Treasurer Rejects Grant Warrants; Seeks Intervention by the State Attorney General
By Selinda Barkhuis, WSBA 24139, Clallam County Treasurer
Last month, I wrote about the Clallam County Commissioners’ attempt to give away $3 million from the County Opportunity Fund in unanticipated, non-budgeted, and no-strings-attached grants ($1 million to the Port of Port Angeles, $285,952 to the City of Port Angeles, and $1.7 million in “Undesignated Projects”), without holding prior public hearings to change the budget and without any written contracts to spell out what the County taxpayers are receiving back for these gifts of their public funds. The $3 million being used to pay for these grants had, up to then, been committed to repaying the $10 million debt to the State that will be incurred in the construction of the Carlsborg Sewer.
The bucks stops with the County Treasurer.
On June 18, 2015, I rejected payment of the $1 million warrant presented by the Port, and on June 19, 2015, I likewise rejected payment of the $285,952 warrant presented by the City. I rejected disbursement of these funds because once these funds leave the County Treasury, they will likely be lost to the County forever, regardless of whatever findings the State Auditor may produce at some later date.
And what if the State Auditor later finds that these funds were disbursed contrary to law? Then who will be held accountable for the loss of those funds?
RCW 36.29.020 specifically states that “the county treasurer shall keep all moneys belonging to the state, or to any county, in his or her own possession until disbursed according to law”. Considering the experience of predecessor Clallam County Treasurer Bob Clark, who spent “four years from hell” defending against a suit for personal liability for unknowingly making a bum investment, I believe I am well within my right to request a CYA written opinion from either the Attorney General or the Superior Court before I disburse $3 million under my fiduciary duty–without adequate written authorization.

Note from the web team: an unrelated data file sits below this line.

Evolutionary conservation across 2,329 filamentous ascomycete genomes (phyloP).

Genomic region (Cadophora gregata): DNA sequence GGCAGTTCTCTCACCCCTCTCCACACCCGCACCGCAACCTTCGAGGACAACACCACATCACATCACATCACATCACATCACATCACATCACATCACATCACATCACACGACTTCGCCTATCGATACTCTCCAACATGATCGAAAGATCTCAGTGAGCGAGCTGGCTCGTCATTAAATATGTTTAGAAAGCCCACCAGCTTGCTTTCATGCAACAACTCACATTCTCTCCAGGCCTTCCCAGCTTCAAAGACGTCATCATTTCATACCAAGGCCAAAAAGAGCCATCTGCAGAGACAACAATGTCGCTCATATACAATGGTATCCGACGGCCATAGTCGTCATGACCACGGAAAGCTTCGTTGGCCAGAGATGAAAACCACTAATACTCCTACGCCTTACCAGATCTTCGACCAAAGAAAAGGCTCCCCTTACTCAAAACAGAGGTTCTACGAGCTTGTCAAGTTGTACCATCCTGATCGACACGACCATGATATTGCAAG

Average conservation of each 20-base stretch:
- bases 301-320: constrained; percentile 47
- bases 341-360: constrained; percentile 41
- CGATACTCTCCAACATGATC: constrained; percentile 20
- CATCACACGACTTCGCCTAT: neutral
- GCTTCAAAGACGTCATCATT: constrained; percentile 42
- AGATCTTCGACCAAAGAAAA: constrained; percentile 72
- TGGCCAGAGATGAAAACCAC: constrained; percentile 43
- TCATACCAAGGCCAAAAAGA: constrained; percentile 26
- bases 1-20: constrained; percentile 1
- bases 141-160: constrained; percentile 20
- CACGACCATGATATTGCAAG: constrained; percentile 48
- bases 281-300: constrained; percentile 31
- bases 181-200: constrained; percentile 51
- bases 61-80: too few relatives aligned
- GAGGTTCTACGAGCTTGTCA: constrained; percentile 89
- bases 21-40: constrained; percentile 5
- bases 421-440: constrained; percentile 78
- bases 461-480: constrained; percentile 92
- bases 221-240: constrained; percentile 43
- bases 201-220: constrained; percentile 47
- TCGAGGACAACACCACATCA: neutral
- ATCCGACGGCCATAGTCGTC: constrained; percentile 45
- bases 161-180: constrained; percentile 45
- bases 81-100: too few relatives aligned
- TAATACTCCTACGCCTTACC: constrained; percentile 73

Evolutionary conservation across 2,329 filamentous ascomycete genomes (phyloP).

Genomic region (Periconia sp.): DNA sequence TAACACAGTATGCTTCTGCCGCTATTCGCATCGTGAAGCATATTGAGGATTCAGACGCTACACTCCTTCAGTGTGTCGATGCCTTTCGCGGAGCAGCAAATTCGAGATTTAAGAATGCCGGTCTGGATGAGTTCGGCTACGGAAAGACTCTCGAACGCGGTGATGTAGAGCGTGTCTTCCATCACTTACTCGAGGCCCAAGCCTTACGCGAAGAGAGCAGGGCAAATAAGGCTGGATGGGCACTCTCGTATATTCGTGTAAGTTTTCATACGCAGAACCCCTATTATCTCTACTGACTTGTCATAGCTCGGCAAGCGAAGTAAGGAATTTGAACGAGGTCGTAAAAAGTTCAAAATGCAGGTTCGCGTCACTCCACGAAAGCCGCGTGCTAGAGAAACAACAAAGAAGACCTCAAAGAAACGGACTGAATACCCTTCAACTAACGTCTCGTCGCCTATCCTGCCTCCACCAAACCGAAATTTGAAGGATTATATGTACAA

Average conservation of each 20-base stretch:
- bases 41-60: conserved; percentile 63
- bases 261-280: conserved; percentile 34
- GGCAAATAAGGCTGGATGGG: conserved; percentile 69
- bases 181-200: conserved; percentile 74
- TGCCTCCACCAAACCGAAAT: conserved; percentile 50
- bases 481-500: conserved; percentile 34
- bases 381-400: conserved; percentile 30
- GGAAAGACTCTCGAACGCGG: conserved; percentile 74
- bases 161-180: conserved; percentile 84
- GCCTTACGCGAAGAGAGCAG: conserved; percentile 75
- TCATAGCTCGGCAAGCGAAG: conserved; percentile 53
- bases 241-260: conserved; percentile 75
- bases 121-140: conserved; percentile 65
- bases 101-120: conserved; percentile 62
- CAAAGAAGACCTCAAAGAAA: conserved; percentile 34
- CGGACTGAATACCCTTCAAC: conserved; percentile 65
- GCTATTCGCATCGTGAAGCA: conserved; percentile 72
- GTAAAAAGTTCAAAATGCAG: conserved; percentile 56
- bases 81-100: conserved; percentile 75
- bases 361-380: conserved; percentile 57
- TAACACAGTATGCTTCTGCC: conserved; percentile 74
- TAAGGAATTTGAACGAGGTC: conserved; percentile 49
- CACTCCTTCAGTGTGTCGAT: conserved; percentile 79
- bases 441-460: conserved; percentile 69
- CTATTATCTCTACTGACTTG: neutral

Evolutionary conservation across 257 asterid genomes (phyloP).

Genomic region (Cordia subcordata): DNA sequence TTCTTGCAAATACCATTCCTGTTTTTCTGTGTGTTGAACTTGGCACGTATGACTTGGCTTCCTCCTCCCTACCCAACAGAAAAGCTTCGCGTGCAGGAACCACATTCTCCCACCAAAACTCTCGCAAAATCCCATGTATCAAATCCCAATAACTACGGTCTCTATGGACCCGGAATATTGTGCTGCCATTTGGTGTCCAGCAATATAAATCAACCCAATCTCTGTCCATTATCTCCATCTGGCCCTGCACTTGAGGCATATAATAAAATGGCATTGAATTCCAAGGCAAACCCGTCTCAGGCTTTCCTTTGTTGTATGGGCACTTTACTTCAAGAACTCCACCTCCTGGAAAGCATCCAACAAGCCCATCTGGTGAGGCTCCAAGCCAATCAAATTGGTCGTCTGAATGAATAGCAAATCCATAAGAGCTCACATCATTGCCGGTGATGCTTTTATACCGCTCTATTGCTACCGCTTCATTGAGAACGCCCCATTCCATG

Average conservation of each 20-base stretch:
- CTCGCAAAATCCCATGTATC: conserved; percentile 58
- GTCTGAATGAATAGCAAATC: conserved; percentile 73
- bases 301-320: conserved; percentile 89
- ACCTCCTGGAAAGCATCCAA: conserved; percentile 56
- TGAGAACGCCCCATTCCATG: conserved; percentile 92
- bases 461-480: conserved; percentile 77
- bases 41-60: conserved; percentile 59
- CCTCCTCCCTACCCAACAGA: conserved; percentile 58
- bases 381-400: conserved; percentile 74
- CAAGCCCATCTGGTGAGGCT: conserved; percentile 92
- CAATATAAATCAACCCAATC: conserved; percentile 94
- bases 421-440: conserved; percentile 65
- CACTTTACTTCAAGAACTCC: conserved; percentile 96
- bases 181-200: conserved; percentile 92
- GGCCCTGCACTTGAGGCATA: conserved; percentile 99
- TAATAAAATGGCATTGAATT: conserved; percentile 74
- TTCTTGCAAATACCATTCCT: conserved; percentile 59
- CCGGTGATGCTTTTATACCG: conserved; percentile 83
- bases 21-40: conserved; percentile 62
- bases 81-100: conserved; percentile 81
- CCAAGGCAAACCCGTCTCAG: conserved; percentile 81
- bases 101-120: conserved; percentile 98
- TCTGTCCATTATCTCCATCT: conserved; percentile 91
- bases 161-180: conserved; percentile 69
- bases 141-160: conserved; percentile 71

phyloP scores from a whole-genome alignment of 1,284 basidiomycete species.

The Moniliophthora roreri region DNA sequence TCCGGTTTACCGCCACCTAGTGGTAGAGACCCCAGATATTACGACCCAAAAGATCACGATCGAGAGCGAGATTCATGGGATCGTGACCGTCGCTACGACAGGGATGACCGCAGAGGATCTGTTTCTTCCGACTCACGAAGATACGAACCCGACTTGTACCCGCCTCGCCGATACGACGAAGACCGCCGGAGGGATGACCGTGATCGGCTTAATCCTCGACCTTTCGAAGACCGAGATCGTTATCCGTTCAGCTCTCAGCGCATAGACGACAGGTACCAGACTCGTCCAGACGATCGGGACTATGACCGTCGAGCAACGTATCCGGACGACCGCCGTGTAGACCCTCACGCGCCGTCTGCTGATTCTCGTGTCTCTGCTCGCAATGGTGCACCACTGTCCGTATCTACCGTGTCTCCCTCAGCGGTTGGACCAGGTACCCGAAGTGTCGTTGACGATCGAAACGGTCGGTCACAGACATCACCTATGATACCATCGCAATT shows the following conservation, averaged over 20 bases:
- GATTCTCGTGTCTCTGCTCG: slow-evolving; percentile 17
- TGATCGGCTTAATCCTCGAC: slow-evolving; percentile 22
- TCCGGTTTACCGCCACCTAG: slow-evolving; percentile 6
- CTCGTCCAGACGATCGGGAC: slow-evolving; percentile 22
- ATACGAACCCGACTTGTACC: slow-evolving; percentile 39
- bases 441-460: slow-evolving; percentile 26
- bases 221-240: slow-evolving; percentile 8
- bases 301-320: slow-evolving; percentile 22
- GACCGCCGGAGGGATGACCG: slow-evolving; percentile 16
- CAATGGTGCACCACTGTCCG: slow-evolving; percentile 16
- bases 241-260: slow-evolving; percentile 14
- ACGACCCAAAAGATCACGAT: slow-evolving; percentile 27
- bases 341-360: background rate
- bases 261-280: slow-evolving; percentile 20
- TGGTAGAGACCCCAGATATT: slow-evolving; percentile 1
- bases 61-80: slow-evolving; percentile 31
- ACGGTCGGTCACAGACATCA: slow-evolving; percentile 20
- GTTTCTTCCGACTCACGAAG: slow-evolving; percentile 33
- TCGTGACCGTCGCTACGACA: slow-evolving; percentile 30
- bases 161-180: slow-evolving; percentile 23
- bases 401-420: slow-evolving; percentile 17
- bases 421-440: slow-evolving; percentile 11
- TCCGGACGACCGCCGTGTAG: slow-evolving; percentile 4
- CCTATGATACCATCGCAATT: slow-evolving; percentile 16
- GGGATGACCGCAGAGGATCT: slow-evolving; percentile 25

Surely, if the $800,000 loss from the Clallam County Treasury as administered by Catherine Betts, was worth the extensive and expensive attention that it did by the State Auditor, the State Attorney General, and the County Superior Court (as well as the County Public Defender, a jury of local taxpayers, and the Court of Appeals), then so surely is a request by the duly elected County Treasurer for legal review to occur before this $3 million is lost forever from the County Treasury.
The March 19, 2013 Interlocal Agreement that obligates the County General Fund to repay the $10 million debt to the State Public Works Board bears the signature of two of the three current County Commissioners (Chapman and McEntire). Yet, during the last County Finance Committee meeting, Commissioner McEntire explained that the Commissioners are now counting on the State to forgive that debt.